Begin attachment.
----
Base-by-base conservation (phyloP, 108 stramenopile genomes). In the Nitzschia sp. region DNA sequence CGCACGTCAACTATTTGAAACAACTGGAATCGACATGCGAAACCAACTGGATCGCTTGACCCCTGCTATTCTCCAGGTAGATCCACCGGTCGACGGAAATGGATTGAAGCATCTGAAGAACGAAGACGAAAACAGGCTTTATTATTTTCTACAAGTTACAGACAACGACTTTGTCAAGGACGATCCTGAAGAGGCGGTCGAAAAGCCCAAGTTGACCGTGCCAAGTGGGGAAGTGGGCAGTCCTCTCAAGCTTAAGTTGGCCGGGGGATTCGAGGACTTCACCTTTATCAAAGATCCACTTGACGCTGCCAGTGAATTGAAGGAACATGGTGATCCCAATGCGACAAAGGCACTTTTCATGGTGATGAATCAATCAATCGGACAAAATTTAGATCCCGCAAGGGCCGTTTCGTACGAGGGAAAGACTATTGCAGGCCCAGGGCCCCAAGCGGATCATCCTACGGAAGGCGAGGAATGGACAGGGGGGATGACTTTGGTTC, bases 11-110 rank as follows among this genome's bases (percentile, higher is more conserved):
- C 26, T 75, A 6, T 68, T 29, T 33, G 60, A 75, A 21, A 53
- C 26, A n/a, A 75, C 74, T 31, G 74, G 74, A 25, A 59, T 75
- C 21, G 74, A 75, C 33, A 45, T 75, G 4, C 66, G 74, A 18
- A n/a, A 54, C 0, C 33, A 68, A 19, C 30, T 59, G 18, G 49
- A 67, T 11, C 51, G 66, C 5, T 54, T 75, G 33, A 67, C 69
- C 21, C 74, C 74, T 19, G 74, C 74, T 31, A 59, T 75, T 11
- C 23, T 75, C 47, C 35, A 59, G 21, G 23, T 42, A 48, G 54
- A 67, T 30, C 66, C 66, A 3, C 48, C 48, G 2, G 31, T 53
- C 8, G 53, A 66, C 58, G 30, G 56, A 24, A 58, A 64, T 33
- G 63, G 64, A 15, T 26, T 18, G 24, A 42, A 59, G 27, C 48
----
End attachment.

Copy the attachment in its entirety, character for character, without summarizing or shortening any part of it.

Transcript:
Base-by-base conservation (phyloP, 108 stramenopile genomes). In the Nitzschia sp. region DNA sequence CGCACGTCAACTATTTGAAACAACTGGAATCGACATGCGAAACCAACTGGATCGCTTGACCCCTGCTATTCTCCAGGTAGATCCACCGGTCGACGGAAATGGATTGAAGCATCTGAAGAACGAAGACGAAAACAGGCTTTATTATTTTCTACAAGTTACAGACAACGACTTTGTCAAGGACGATCCTGAAGAGGCGGTCGAAAAGCCCAAGTTGACCGTGCCAAGTGGGGAAGTGGGCAGTCCTCTCAAGCTTAAGTTGGCCGGGGGATTCGAGGACTTCACCTTTATCAAAGATCCACTTGACGCTGCCAGTGAATTGAAGGAACATGGTGATCCCAATGCGACAAAGGCACTTTTCATGGTGATGAATCAATCAATCGGACAAAATTTAGATCCCGCAAGGGCCGTTTCGTACGAGGGAAAGACTATTGCAGGCCCAGGGCCCCAAGCGGATCATCCTACGGAAGGCGAGGAATGGACAGGGGGGATGACTTTGGTTC, bases 11-110 rank as follows among this genome's bases (percentile, higher is more conserved):
- C 26, T 75, A 6, T 68, T 29, T 33, G 60, A 75, A 21, A 53
- C 26, A n/a, A 75, C 74, T 31, G 74, G 74, A 25, A 59, T 75
- C 21, G 74, A 75, C 33, A 45, T 75, G 4, C 66, G 74, A 18
- A n/a, A 54, C 0, C 33, A 68, A 19, C 30, T 59, G 18, G 49
- A 67, T 11, C 51, G 66, C 5, T 54, T 75, G 33, A 67, C 69
- C 21, C 74, C 74, T 19, G 74, C 74, T 31, A 59, T 75, T 11
- C 23, T 75, C 47, C 35, A 59, G 21, G 23, T 42, A 48, G 54
- A 67, T 30, C 66, C 66, A 3, C 48, C 48, G 2, G 31, T 53
- C 8, G 53, A 66, C 58, G 30, G 56, A 24, A 58, A 64, T 33
- G 63, G 64, A 15, T 26, T 18, G 24, A 42, A 59, G 27, C 48